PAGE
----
- Health Canada is raising fees for regulation of medical devices and drugs to reflect the increased complexity and actual costs of the work involved, the agency said. The fee increases are detailed in a final report released Wednesday.
- In general, fees will be set at 50% to 100% of costs and phased in over four to seven years. Starting in April 2021, fee increases also will be tied to the Consumer Price Index and adjusted annually.
- The final fee schedule reflects a compromise after industry pushed back against higher rates that were initially proposed. The revised fees will go into effect April 1, 2020.
Health Canada said it now covers 43% of its costs of regulating drugs and device makers. By contrast, the European Medicines Agency recovers 100% of its costs from industry.
Canada first introduced fees for regulatory services in the mid-’90s to partially recover the costs for some of its activities. It had not revised those fees since 2011. The agency said stakeholders acknowledged that the regulatory fees needed updating but were concerned with the size of the proposed increases. Fee-setting ratios were reduced and a staggered approach to phasing in the increases was adopted in response to industry concerns.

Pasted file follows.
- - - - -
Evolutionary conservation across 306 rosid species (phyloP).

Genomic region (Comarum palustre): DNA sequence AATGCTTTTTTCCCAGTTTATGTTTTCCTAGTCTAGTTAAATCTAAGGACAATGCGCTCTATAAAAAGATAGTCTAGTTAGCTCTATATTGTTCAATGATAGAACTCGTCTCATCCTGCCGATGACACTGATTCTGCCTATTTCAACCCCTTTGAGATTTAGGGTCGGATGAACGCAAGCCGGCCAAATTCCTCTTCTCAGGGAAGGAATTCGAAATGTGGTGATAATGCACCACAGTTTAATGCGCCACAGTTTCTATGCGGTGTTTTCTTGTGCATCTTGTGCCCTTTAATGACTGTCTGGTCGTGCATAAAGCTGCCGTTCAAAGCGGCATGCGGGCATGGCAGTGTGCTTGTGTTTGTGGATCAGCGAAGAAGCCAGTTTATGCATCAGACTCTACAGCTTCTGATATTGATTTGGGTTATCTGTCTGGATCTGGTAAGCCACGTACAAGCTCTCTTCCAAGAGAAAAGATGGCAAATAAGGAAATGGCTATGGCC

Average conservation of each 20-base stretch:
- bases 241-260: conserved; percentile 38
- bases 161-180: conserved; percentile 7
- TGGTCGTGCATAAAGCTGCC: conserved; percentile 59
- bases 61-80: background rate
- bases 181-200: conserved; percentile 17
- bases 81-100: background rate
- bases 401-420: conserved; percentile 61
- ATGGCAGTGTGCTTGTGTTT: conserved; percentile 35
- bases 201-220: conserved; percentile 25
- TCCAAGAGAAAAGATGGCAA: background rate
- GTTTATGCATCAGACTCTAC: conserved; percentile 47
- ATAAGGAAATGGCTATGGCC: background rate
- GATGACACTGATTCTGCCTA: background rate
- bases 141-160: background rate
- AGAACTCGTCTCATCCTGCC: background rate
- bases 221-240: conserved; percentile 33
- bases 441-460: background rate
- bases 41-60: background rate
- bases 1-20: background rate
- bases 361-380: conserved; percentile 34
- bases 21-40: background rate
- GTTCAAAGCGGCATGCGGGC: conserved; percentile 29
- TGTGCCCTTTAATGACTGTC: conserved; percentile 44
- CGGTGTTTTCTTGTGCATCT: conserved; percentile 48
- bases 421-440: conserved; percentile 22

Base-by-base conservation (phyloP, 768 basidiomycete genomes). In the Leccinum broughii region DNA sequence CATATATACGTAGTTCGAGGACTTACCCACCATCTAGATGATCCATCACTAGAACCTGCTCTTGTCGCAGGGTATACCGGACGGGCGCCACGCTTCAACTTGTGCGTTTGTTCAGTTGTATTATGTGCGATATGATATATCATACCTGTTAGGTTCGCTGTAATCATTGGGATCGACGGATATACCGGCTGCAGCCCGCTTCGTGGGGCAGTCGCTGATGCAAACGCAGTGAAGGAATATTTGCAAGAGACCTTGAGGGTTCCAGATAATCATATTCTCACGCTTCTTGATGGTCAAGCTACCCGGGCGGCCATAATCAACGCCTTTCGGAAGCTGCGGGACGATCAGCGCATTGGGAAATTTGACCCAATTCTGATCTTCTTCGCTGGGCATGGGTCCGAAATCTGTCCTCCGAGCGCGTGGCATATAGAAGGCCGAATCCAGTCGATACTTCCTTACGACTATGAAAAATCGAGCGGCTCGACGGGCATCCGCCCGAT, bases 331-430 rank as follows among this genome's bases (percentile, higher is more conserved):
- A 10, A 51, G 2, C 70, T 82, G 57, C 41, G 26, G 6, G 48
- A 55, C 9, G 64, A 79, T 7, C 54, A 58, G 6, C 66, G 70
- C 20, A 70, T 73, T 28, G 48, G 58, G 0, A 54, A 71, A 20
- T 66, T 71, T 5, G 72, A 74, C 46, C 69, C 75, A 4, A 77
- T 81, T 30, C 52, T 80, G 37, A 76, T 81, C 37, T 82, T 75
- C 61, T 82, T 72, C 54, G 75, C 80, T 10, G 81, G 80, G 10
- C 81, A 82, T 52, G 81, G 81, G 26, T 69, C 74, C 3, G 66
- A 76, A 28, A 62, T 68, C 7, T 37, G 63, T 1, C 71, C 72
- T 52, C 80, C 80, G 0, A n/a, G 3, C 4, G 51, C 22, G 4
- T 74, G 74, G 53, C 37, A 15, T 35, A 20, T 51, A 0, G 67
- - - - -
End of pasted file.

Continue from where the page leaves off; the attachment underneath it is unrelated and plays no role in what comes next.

Health Canada had proposed setting fees for pre-market evaluation of a drug or device at 90% of costs. The final fee, however, was set at 75% of costs, with the increase phased in over four years after industry suggested gradual increases.
Health Canada said it faces new challenges stemming from increasingly complex submissions, greater risks from counterfeit or contaminated products, and an overall higher volume of products imported into Canada. The costs of doing business have risen and placed pressure on the regulatory system as it works to remain internationally competitive in meeting performance standards, the agency said.
Health Canada had proposed specific changes to the medical device pre-market evaluation fees that included merging Class IV device applications into a single fee category and initiating a charge for applications currently reviewed without a fee, such as Class II amendments and Private Label applications. Industry presented counter proposals, including new fees for administrative submissions.
In response, Health Canada said it will implement a significantly reduced Medical Device Establishment Licence fee, based on updated costs.
Health Canada said it will cancel 25% of the fee paid if the government does not timely review the device.